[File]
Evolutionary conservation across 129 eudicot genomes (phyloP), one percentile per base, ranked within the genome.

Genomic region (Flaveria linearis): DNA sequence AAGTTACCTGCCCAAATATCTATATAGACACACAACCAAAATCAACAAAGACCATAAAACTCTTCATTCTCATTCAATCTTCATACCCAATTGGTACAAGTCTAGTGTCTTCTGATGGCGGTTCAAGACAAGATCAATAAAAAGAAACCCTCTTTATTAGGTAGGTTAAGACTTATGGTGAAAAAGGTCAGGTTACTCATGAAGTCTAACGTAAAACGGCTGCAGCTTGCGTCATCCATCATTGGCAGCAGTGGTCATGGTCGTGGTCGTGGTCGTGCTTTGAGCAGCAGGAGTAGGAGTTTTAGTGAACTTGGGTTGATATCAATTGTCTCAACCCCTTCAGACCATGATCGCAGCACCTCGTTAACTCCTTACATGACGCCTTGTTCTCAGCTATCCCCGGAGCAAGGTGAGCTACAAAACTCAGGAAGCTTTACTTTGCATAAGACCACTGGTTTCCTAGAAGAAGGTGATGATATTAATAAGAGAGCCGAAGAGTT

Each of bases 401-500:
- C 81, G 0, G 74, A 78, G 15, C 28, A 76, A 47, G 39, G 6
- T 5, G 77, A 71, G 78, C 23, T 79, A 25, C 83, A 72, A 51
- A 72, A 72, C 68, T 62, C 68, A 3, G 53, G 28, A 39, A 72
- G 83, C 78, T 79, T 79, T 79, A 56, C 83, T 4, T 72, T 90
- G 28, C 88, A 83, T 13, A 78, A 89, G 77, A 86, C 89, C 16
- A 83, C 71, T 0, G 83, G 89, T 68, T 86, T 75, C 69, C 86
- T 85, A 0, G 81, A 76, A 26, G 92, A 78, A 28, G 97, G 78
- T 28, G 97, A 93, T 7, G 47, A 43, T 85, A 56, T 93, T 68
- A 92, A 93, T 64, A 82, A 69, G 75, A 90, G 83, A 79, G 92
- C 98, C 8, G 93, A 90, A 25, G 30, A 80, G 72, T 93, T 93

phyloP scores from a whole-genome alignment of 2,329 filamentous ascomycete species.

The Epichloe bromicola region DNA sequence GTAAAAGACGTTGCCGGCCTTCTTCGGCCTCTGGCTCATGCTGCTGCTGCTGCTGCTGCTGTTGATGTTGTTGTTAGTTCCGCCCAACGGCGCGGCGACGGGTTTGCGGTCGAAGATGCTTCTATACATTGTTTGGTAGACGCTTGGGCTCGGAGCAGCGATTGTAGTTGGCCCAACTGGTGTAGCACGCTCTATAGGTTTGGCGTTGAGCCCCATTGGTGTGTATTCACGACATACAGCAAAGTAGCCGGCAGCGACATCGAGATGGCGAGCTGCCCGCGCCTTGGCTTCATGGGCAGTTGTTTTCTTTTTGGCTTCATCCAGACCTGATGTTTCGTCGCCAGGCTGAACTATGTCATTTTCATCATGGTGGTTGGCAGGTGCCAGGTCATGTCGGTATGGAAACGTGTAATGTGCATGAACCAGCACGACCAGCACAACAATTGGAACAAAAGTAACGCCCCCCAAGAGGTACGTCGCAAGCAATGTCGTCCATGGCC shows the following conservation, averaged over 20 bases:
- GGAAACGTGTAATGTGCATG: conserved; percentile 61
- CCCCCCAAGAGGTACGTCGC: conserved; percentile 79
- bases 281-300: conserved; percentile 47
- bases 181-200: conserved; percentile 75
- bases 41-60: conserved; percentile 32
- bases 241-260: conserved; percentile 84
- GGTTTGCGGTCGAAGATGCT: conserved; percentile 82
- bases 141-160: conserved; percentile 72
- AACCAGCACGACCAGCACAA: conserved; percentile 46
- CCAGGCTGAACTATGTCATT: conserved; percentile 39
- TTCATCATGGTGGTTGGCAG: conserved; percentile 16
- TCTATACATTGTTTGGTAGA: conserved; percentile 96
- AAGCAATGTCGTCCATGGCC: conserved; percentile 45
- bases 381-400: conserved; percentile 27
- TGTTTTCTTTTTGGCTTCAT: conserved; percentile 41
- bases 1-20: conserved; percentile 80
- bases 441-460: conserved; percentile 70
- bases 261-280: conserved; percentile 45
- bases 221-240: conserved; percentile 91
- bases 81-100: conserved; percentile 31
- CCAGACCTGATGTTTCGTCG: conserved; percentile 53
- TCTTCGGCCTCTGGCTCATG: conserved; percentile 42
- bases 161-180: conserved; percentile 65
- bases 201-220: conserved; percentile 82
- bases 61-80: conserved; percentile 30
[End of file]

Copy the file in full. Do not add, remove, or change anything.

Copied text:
Evolutionary conservation across 129 eudicot genomes (phyloP), one percentile per base, ranked within the genome.

Genomic region (Flaveria linearis): DNA sequence AAGTTACCTGCCCAAATATCTATATAGACACACAACCAAAATCAACAAAGACCATAAAACTCTTCATTCTCATTCAATCTTCATACCCAATTGGTACAAGTCTAGTGTCTTCTGATGGCGGTTCAAGACAAGATCAATAAAAAGAAACCCTCTTTATTAGGTAGGTTAAGACTTATGGTGAAAAAGGTCAGGTTACTCATGAAGTCTAACGTAAAACGGCTGCAGCTTGCGTCATCCATCATTGGCAGCAGTGGTCATGGTCGTGGTCGTGGTCGTGCTTTGAGCAGCAGGAGTAGGAGTTTTAGTGAACTTGGGTTGATATCAATTGTCTCAACCCCTTCAGACCATGATCGCAGCACCTCGTTAACTCCTTACATGACGCCTTGTTCTCAGCTATCCCCGGAGCAAGGTGAGCTACAAAACTCAGGAAGCTTTACTTTGCATAAGACCACTGGTTTCCTAGAAGAAGGTGATGATATTAATAAGAGAGCCGAAGAGTT

Each of bases 401-500:
- C 81, G 0, G 74, A 78, G 15, C 28, A 76, A 47, G 39, G 6
- T 5, G 77, A 71, G 78, C 23, T 79, A 25, C 83, A 72, A 51
- A 72, A 72, C 68, T 62, C 68, A 3, G 53, G 28, A 39, A 72
- G 83, C 78, T 79, T 79, T 79, A 56, C 83, T 4, T 72, T 90
- G 28, C 88, A 83, T 13, A 78, A 89, G 77, A 86, C 89, C 16
- A 83, C 71, T 0, G 83, G 89, T 68, T 86, T 75, C 69, C 86
- T 85, A 0, G 81, A 76, A 26, G 92, A 78, A 28, G 97, G 78
- T 28, G 97, A 93, T 7, G 47, A 43, T 85, A 56, T 93, T 68
- A 92, A 93, T 64, A 82, A 69, G 75, A 90, G 83, A 79, G 92
- C 98, C 8, G 93, A 90, A 25, G 30, A 80, G 72, T 93, T 93

phyloP scores from a whole-genome alignment of 2,329 filamentous ascomycete species.

The Epichloe bromicola region DNA sequence GTAAAAGACGTTGCCGGCCTTCTTCGGCCTCTGGCTCATGCTGCTGCTGCTGCTGCTGCTGTTGATGTTGTTGTTAGTTCCGCCCAACGGCGCGGCGACGGGTTTGCGGTCGAAGATGCTTCTATACATTGTTTGGTAGACGCTTGGGCTCGGAGCAGCGATTGTAGTTGGCCCAACTGGTGTAGCACGCTCTATAGGTTTGGCGTTGAGCCCCATTGGTGTGTATTCACGACATACAGCAAAGTAGCCGGCAGCGACATCGAGATGGCGAGCTGCCCGCGCCTTGGCTTCATGGGCAGTTGTTTTCTTTTTGGCTTCATCCAGACCTGATGTTTCGTCGCCAGGCTGAACTATGTCATTTTCATCATGGTGGTTGGCAGGTGCCAGGTCATGTCGGTATGGAAACGTGTAATGTGCATGAACCAGCACGACCAGCACAACAATTGGAACAAAAGTAACGCCCCCCAAGAGGTACGTCGCAAGCAATGTCGTCCATGGCC shows the following conservation, averaged over 20 bases:
- GGAAACGTGTAATGTGCATG: conserved; percentile 61
- CCCCCCAAGAGGTACGTCGC: conserved; percentile 79
- bases 281-300: conserved; percentile 47
- bases 181-200: conserved; percentile 75
- bases 41-60: conserved; percentile 32
- bases 241-260: conserved; percentile 84
- GGTTTGCGGTCGAAGATGCT: conserved; percentile 82
- bases 141-160: conserved; percentile 72
- AACCAGCACGACCAGCACAA: conserved; percentile 46
- CCAGGCTGAACTATGTCATT: conserved; percentile 39
- TTCATCATGGTGGTTGGCAG: conserved; percentile 16
- TCTATACATTGTTTGGTAGA: conserved; percentile 96
- AAGCAATGTCGTCCATGGCC: conserved; percentile 45
- bases 381-400: conserved; percentile 27
- TGTTTTCTTTTTGGCTTCAT: conserved; percentile 41
- bases 1-20: conserved; percentile 80
- bases 441-460: conserved; percentile 70
- bases 261-280: conserved; percentile 45
- bases 221-240: conserved; percentile 91
- bases 81-100: conserved; percentile 31
- CCAGACCTGATGTTTCGTCG: conserved; percentile 53
- TCTTCGGCCTCTGGCTCATG: conserved; percentile 42
- bases 161-180: conserved; percentile 65
- bases 201-220: conserved; percentile 82
- bases 61-80: conserved; percentile 30